• Nechako Valley Exhibition Grounds- home of the Fall Fair (August), 2 riding arenas, and agricultural show facilities
  • Vanderhoof Heritage Museum
  • Vanderhoof Airport - a 5,018 foot long paved runway and two grass runways (5,200 feet and 3,200 feet)
  • Vanderhoof Aquatic Centre - 6-lane 25m lap pool, climbing wall, 30-person hot tub, sauna, and 1500sqft leisure pool
  • Vanderhoof Skateboard Park
  • Grand Reo Theatre – a restored 175-seat movie theatre
  • Omineca Golf Course – par 72, 18-holes
  • Disc Golf Course
  • Vanderhoof Arena – indoor skating rink in the winter, home to a Figure Skating Club, Speed Skating club, Minor Hockey Club, other adult hockey recreation leagues, & a community centre for hosting various events in the summer
  • Vanderhoof Curling Club
  • Riverside Park & Campground – birdwatching tower, playground, beach volleyball, picnic shelter, and walking trails
  • Ferland Park - playground, waterpark
  • Bradley Park, Leiding Park, Vanderview Park - playgrounds
  • Community Garden - greenhouse, raised beds, in-ground plots, public washroom
  • Rip n' The North Bike Park – mountain bike trails
  • Moore's Motocross Track – dirt bike track
  • Community trail system
  • Nechako White Sturgeon Conservation Centre – identifying, maintaining and potentially restoring critical sturgeon habitat in the Nechako River
  • Nechako Valley Sporting Association: Archery, Hand Gun, Fish & Game, Cross-Country Ski, Trap shoot, Wilderness Watch
  • Omineca Express – the local weekly newspaper, published Thursdays
  • CIAM FM – "The Light 98.5 FM" – community radio station that also is a re-broadcaster for the CIAM radio broadcast network
  • CBC Radio 1 - 91.5 FM
  • Real Country 910 AM
  • Vanderhoof Public Library
  • Community Bus - a FREE community transportation service, capacity of 12 passengers and 2 wheelchair spots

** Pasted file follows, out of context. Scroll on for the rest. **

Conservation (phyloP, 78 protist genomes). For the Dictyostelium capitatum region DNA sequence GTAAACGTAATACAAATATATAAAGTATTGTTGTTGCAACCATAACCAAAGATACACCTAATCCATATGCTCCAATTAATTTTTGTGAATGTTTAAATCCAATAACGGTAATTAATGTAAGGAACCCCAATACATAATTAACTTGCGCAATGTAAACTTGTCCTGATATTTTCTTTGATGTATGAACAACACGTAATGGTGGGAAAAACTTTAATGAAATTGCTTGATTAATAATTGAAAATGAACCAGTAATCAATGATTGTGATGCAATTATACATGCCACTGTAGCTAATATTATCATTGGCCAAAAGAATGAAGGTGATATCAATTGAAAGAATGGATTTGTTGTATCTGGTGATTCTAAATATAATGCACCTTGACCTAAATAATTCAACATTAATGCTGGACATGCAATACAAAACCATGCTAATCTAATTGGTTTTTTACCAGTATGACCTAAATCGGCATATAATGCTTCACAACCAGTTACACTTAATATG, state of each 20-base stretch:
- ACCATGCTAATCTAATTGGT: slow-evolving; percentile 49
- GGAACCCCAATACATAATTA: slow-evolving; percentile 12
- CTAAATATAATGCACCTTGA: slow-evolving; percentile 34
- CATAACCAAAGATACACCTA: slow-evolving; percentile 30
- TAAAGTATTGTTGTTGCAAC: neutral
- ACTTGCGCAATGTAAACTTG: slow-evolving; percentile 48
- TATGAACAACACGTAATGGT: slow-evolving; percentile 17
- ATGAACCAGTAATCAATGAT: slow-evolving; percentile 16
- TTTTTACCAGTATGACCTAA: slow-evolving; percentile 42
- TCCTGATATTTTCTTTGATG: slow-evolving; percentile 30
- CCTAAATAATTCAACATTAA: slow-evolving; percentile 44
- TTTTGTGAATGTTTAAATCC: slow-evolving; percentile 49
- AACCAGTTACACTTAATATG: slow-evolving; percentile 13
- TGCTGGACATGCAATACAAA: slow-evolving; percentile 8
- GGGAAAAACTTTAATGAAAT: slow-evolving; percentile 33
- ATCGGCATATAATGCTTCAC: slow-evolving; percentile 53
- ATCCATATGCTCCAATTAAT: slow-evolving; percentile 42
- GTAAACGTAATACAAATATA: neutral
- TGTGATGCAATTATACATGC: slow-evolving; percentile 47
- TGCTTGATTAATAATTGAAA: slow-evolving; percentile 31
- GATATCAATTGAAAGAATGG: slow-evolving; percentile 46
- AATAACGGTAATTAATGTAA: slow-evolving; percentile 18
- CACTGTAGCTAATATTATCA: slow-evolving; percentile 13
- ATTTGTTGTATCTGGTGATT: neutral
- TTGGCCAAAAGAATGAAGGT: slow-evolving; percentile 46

Telegraph Trail

A telegraph line, set up in the 1890s to allow communication with the Klondike Gold Rush gold fields, was abandoned in the 1930s and later converted into a series of walking trails. A 10 km trail stretched from Hogsback Lake near Vanderhoof to the Blackwater Road.

Community events

  • Wild Goose Chase: held the first Sunday in May, this community 8 km, 5 km, and 3.5 km Fun Run brings out hundreds of participants and volunteers.
  • Vanderhoof Chamber of Commerce Biennial Trade Show, scheduled in May on the "odd numbered" years.
  • BC Rodeo - held in April
  • Stoney Creek Elders Fishing Derby - May
  • Hooterville Hoot: an annual classic car show, held in early June.
  • Concert In The Park: July - Local talent performs for an afternoon and evening filled with great entertainment.
  • Canada Day Celebration: - July 1
  • Vanderhoof Farmers' Market: fresh locally grown produce, organic meat products, preserves, crafted goods and much more. Markets run Thursdays from June to September.
  • Vanderhoof International Air show: Taking place biennially in August - showcasing many skilled pilots and their aircraft, as well as several static displays.
  • Nechako Valley Exhibition: held the third weekend in August. A true country fair that is fun for the whole family.
  • Recreation/Leisure Fair: held in early September to introduce clubs and recreational opportunities to the community.
  • The Great Pumpkin Walk: Held annually, October 31st - With hand-carved pumpkins and "trick-or-treating" in the park, attended by thousands of residents—a safe and convenient place for families to spend Halloween night. Followed by a fireworks display that lights up the entire Nechako River Valley.